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In the figure attached, point O is the center of the circle and OC = AC = AB. What is the value of x (in degrees)?

a. 40 b. 36 c. 34 d. 32 e. 30

A small diagram helps:

Attachment:

Ques1.jpg [ 9.23 KiB | Viewed 49589 times ]

In the figure, you see (180 - 2x) + y = 180 (straight angle) so 2x = y

Also, the moment you see the circle and its two radii, mark them equal and the corresponding angles equal. (the red angle = blue angle) x + 180 - 2y = y 5x = 180 (from above, y = 2x) x = 36
_________________

Re: Quant Rev #161 Advanced Triangles Problem [#permalink]

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19 Jan 2011, 22:57

in your original diagram OA and OB don't appear to be radii - the end points are off the circle... without getting them to be equal I dont think you can answer this question

Re: Quant Rev #161 Advanced Triangles Problem [#permalink]

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11 Mar 2011, 00:14

tonebeeze wrote:

In the figure attached, point O is the center of the circle and OC = AC = AB. What is the value of x (in degrees)?

a. 40 b. 36 c. 34 d. 32 e. 30

The figure attached is ambiguous. A needs to be shown on the circle, or at least it should be mentioned that A is also a point on the circle. If A is any point inside the circle, you cant solve this question from given information.

Re: In the figure attached, point O is the center of the circle [#permalink]

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14 Dec 2013, 02:35

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Re: In the figure attached, point O is the center of the circle [#permalink]

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14 Dec 2013, 16:41

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In the figure attached, point O is the center of the circle and OC = AC = AB. What is the value of x (in degrees)?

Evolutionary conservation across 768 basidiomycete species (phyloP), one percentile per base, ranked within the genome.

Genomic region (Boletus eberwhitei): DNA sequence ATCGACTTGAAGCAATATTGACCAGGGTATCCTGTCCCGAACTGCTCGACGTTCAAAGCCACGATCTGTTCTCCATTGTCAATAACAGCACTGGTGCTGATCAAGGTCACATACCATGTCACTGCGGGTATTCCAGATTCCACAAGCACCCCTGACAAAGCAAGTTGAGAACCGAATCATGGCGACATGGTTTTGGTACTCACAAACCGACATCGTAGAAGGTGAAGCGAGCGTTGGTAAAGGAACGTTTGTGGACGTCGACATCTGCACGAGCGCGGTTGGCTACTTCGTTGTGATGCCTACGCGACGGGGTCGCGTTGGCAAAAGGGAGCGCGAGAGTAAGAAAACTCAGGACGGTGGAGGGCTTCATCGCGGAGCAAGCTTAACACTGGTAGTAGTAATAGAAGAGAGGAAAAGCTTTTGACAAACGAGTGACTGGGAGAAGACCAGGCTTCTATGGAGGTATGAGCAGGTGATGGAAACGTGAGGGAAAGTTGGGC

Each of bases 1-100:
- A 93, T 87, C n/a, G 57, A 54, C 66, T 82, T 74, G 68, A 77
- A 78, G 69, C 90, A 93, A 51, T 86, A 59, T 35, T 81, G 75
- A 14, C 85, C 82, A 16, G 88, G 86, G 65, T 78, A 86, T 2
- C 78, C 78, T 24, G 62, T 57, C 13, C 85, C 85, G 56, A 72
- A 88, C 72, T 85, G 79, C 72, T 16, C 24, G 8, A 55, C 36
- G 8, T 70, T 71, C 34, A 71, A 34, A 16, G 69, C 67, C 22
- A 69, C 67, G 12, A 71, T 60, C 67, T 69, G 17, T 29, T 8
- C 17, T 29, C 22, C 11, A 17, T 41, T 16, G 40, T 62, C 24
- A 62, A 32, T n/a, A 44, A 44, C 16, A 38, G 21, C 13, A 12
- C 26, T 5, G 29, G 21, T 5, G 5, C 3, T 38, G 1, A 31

OC = AC = AB tells us that triangle OAC and BAC are isosceles. Also, as with any triangle on a straight line with an exterior angle, the exterior angle (or in this case, angle ACB) can be found by subtracting the interior angle from 180.

We know that in triangle OAC (because it is an isosceles triangle) that angle o and angle a are equal to one another. Therefore, angle c = 180 - x - x --> angle c = 180-2x. Angle C (of the smaller isosceles triangle) also happens to share the same angle measurement as angle B. Furthermore, because OA and OB are radii, we know that they equal one another and that angle A = angle B.

We know that angle c in the smaller isosceles triangle = 180 - the measure of the obtuse angle C. As shown above the obtuse angle C = (180-2x) So, the small angle C = 180 - (180-2x) --> angle C = 2x. So, angle C = B = 2x. If angle A = B then A = 2x and becaause the obtuse triangle has two x measurements, we know that the measure of A in the small isosceles triangle = x. Therefore, in the small isosceles triangle we have 2x+2x+x = 180. 5x = 180. x = 36.

Re: In the figure attached, point O is the center of the circle [#permalink]

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18 Feb 2014, 01:13

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This post was BOOKMARKED

Is there another way to do it without assuming that OA and OB are radii? We are unable to state that OA and OB are radii based on the ambiguous diagram, and it doesn't mention OA and OB being the radii anywhere in the problem. It just so happened to work out in this problem, but maybe next time assuming it to be the radii won't result in the correct answer.